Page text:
Shares of development-stage biopharma Rigel Pharmaceuticals (NASDAQ:RIGL) jumped more than 14% today after the company announced fourth-quarter and full-year 2017 results. The company was in full development mode last year, so only $4.5 million in collaboration revenue was reported for all of 2017.
Of course, the most important consideration for investors is the pending marketing approval by the U.S. Food and Drug Administration of fostamatinib for the treatment of adults with chronic immune thrombocytopenia (ITP), a rare blood disease. The Prescription Drug User Fee Act (PDUFA) action date is April 17, which means investors will know the fate of the drug candidate by then. Wall Street is expecting the binary event to end with a positive result.
As of 2:19 p.m. EST, the stock had settled to a 12.1% gain.
While fostamatinib hasn't had an easy path through clinical trials for every disease it's been thrown up against, the combined results from two clinical trials in ITP show a clear benefit compared to a placebo. That has some analysts expecting the drug to ultimately be approved. It's not exactly a slam dunk, but peak annual sales potential has been estimated at $350 million. That's not bad considering Rigel Pharmaceuticals is valued at $635 million as of this writing.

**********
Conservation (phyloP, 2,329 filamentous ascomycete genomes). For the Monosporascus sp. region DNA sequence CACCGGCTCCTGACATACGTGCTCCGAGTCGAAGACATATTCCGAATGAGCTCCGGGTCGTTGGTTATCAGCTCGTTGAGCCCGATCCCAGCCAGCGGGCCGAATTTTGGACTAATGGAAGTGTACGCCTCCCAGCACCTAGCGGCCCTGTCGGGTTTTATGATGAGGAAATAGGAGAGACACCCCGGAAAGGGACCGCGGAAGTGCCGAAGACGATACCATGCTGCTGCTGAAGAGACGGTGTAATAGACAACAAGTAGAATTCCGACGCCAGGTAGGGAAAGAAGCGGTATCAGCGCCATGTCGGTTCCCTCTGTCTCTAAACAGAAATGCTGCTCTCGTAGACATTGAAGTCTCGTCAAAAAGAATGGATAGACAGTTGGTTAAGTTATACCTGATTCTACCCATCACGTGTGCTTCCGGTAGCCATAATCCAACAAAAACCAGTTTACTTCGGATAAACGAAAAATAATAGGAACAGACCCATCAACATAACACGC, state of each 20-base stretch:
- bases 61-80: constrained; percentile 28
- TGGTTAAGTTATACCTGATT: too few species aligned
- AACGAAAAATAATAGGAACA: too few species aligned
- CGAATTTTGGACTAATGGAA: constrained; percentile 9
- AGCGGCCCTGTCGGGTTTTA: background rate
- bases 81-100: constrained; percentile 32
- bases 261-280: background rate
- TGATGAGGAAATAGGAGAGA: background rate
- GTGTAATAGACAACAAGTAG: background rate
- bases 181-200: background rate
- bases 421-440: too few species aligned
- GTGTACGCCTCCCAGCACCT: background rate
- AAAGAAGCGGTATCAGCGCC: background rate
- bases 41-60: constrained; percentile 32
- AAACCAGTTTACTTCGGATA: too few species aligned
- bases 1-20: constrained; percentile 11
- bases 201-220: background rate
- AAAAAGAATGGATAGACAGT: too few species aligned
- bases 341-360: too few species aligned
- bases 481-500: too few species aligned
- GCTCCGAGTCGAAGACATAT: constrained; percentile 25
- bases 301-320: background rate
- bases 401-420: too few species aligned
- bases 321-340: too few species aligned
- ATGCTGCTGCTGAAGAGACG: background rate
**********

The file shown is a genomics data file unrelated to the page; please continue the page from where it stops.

Of course, PDUFA action dates are set well in advance, so April 17 has been on shareholders' calendars for quite some time.
Nonetheless, gaining marketing approval for fostamatinib would provide the biopharma with its first commercial product and finally allow it to generate meaningful revenue. It would also significantly de-risk Rigel Pharmaceuticals as an investment, especially considering its next most-advanced pipeline assets are just starting phase 2 trials. Fostamatinib is about halfway through two phase 2 trials for other autoimmune and blood disorders.
Long story short, Rigel Pharmaceuticals reminded Wall Street that it's on the cusp of gaining marketing approval for what would be its first-ever commercial product. That was enough to send shares sharply higher today. Considering the biopharma ended 2017 with $115 million in cash and cash equivalents, and has been investing in pre-launch activities in recent months, it should be able to hit the ground running if fostamatinib is approved next month. It will likely need more funds to really ramp up marketing and sales activity, in addition to the continued development of its young pipeline, but Mr. Market thinks financing could be easier to come by in about six weeks.